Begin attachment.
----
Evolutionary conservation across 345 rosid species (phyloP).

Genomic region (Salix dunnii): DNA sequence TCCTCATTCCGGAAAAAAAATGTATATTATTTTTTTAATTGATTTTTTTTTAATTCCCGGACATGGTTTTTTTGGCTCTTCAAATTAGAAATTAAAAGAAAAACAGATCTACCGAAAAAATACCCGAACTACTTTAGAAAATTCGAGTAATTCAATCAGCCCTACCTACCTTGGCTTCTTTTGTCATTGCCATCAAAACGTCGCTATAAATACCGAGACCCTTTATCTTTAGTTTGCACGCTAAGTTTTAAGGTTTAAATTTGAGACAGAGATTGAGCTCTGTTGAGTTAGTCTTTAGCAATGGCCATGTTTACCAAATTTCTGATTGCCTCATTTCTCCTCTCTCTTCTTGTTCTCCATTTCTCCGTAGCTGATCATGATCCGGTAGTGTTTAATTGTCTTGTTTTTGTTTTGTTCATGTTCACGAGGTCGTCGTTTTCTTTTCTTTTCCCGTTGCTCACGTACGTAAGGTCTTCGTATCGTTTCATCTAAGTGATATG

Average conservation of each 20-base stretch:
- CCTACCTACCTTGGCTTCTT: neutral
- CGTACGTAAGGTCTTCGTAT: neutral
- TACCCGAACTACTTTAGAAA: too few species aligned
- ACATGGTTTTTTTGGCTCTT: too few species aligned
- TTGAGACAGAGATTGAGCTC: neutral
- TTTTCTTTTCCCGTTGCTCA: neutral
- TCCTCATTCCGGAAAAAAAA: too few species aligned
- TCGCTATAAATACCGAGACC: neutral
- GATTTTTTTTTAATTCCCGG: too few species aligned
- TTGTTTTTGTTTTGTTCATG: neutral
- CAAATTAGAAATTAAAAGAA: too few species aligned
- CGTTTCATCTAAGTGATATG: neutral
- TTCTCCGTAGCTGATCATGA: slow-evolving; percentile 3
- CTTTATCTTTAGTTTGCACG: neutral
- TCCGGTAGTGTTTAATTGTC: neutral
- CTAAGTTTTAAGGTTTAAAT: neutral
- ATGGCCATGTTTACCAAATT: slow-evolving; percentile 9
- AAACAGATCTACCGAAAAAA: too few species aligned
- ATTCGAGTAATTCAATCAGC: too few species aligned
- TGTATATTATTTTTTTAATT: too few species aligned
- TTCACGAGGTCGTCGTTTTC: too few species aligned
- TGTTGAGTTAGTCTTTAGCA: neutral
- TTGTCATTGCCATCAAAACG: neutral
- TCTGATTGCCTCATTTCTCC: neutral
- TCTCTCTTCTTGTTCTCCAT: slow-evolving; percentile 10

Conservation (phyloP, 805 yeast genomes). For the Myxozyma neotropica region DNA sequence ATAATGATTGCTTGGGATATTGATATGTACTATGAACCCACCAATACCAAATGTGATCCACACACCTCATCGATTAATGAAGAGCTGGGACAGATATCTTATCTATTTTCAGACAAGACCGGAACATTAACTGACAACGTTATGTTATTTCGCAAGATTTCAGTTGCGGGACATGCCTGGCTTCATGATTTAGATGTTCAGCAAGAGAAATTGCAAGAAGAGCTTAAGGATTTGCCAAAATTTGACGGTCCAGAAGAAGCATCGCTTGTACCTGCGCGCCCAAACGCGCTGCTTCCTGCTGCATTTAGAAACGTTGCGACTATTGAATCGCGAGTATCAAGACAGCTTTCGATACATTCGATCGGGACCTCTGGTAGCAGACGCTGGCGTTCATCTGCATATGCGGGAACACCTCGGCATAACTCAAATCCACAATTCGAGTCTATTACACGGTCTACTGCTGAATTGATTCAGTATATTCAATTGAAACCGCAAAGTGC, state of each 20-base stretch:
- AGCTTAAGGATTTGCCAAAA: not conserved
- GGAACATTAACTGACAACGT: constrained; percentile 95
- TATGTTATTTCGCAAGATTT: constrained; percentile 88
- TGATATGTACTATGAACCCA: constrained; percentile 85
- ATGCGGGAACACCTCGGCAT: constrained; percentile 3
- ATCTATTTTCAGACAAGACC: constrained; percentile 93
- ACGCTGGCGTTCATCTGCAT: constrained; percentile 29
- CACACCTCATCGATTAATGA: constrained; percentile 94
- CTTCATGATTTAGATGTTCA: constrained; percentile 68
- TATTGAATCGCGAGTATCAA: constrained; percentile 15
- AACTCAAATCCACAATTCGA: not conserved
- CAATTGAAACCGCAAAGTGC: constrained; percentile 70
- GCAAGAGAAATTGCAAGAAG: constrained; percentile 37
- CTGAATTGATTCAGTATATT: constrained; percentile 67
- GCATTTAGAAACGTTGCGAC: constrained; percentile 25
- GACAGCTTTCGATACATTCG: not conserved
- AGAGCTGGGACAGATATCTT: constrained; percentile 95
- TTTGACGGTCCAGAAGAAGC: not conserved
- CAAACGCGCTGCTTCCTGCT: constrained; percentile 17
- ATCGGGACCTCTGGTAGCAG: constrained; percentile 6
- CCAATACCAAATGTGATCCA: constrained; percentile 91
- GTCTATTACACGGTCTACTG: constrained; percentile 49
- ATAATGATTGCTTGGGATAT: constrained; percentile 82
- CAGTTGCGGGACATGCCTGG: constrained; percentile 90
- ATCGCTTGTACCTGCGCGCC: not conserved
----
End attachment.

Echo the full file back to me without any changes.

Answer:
Evolutionary conservation across 345 rosid species (phyloP).

Genomic region (Salix dunnii): DNA sequence TCCTCATTCCGGAAAAAAAATGTATATTATTTTTTTAATTGATTTTTTTTTAATTCCCGGACATGGTTTTTTTGGCTCTTCAAATTAGAAATTAAAAGAAAAACAGATCTACCGAAAAAATACCCGAACTACTTTAGAAAATTCGAGTAATTCAATCAGCCCTACCTACCTTGGCTTCTTTTGTCATTGCCATCAAAACGTCGCTATAAATACCGAGACCCTTTATCTTTAGTTTGCACGCTAAGTTTTAAGGTTTAAATTTGAGACAGAGATTGAGCTCTGTTGAGTTAGTCTTTAGCAATGGCCATGTTTACCAAATTTCTGATTGCCTCATTTCTCCTCTCTCTTCTTGTTCTCCATTTCTCCGTAGCTGATCATGATCCGGTAGTGTTTAATTGTCTTGTTTTTGTTTTGTTCATGTTCACGAGGTCGTCGTTTTCTTTTCTTTTCCCGTTGCTCACGTACGTAAGGTCTTCGTATCGTTTCATCTAAGTGATATG

Average conservation of each 20-base stretch:
- CCTACCTACCTTGGCTTCTT: neutral
- CGTACGTAAGGTCTTCGTAT: neutral
- TACCCGAACTACTTTAGAAA: too few species aligned
- ACATGGTTTTTTTGGCTCTT: too few species aligned
- TTGAGACAGAGATTGAGCTC: neutral
- TTTTCTTTTCCCGTTGCTCA: neutral
- TCCTCATTCCGGAAAAAAAA: too few species aligned
- TCGCTATAAATACCGAGACC: neutral
- GATTTTTTTTTAATTCCCGG: too few species aligned
- TTGTTTTTGTTTTGTTCATG: neutral
- CAAATTAGAAATTAAAAGAA: too few species aligned
- CGTTTCATCTAAGTGATATG: neutral
- TTCTCCGTAGCTGATCATGA: slow-evolving; percentile 3
- CTTTATCTTTAGTTTGCACG: neutral
- TCCGGTAGTGTTTAATTGTC: neutral
- CTAAGTTTTAAGGTTTAAAT: neutral
- ATGGCCATGTTTACCAAATT: slow-evolving; percentile 9
- AAACAGATCTACCGAAAAAA: too few species aligned
- ATTCGAGTAATTCAATCAGC: too few species aligned
- TGTATATTATTTTTTTAATT: too few species aligned
- TTCACGAGGTCGTCGTTTTC: too few species aligned
- TGTTGAGTTAGTCTTTAGCA: neutral
- TTGTCATTGCCATCAAAACG: neutral
- TCTGATTGCCTCATTTCTCC: neutral
- TCTCTCTTCTTGTTCTCCAT: slow-evolving; percentile 10

Conservation (phyloP, 805 yeast genomes). For the Myxozyma neotropica region DNA sequence ATAATGATTGCTTGGGATATTGATATGTACTATGAACCCACCAATACCAAATGTGATCCACACACCTCATCGATTAATGAAGAGCTGGGACAGATATCTTATCTATTTTCAGACAAGACCGGAACATTAACTGACAACGTTATGTTATTTCGCAAGATTTCAGTTGCGGGACATGCCTGGCTTCATGATTTAGATGTTCAGCAAGAGAAATTGCAAGAAGAGCTTAAGGATTTGCCAAAATTTGACGGTCCAGAAGAAGCATCGCTTGTACCTGCGCGCCCAAACGCGCTGCTTCCTGCTGCATTTAGAAACGTTGCGACTATTGAATCGCGAGTATCAAGACAGCTTTCGATACATTCGATCGGGACCTCTGGTAGCAGACGCTGGCGTTCATCTGCATATGCGGGAACACCTCGGCATAACTCAAATCCACAATTCGAGTCTATTACACGGTCTACTGCTGAATTGATTCAGTATATTCAATTGAAACCGCAAAGTGC, state of each 20-base stretch:
- AGCTTAAGGATTTGCCAAAA: not conserved
- GGAACATTAACTGACAACGT: constrained; percentile 95
- TATGTTATTTCGCAAGATTT: constrained; percentile 88
- TGATATGTACTATGAACCCA: constrained; percentile 85
- ATGCGGGAACACCTCGGCAT: constrained; percentile 3
- ATCTATTTTCAGACAAGACC: constrained; percentile 93
- ACGCTGGCGTTCATCTGCAT: constrained; percentile 29
- CACACCTCATCGATTAATGA: constrained; percentile 94
- CTTCATGATTTAGATGTTCA: constrained; percentile 68
- TATTGAATCGCGAGTATCAA: constrained; percentile 15
- AACTCAAATCCACAATTCGA: not conserved
- CAATTGAAACCGCAAAGTGC: constrained; percentile 70
- GCAAGAGAAATTGCAAGAAG: constrained; percentile 37
- CTGAATTGATTCAGTATATT: constrained; percentile 67
- GCATTTAGAAACGTTGCGAC: constrained; percentile 25
- GACAGCTTTCGATACATTCG: not conserved
- AGAGCTGGGACAGATATCTT: constrained; percentile 95
- TTTGACGGTCCAGAAGAAGC: not conserved
- CAAACGCGCTGCTTCCTGCT: constrained; percentile 17
- ATCGGGACCTCTGGTAGCAG: constrained; percentile 6
- CCAATACCAAATGTGATCCA: constrained; percentile 91
- GTCTATTACACGGTCTACTG: constrained; percentile 49
- ATAATGATTGCTTGGGATAT: constrained; percentile 82
- CAGTTGCGGGACATGCCTGG: constrained; percentile 90
- ATCGCTTGTACCTGCGCGCC: not conserved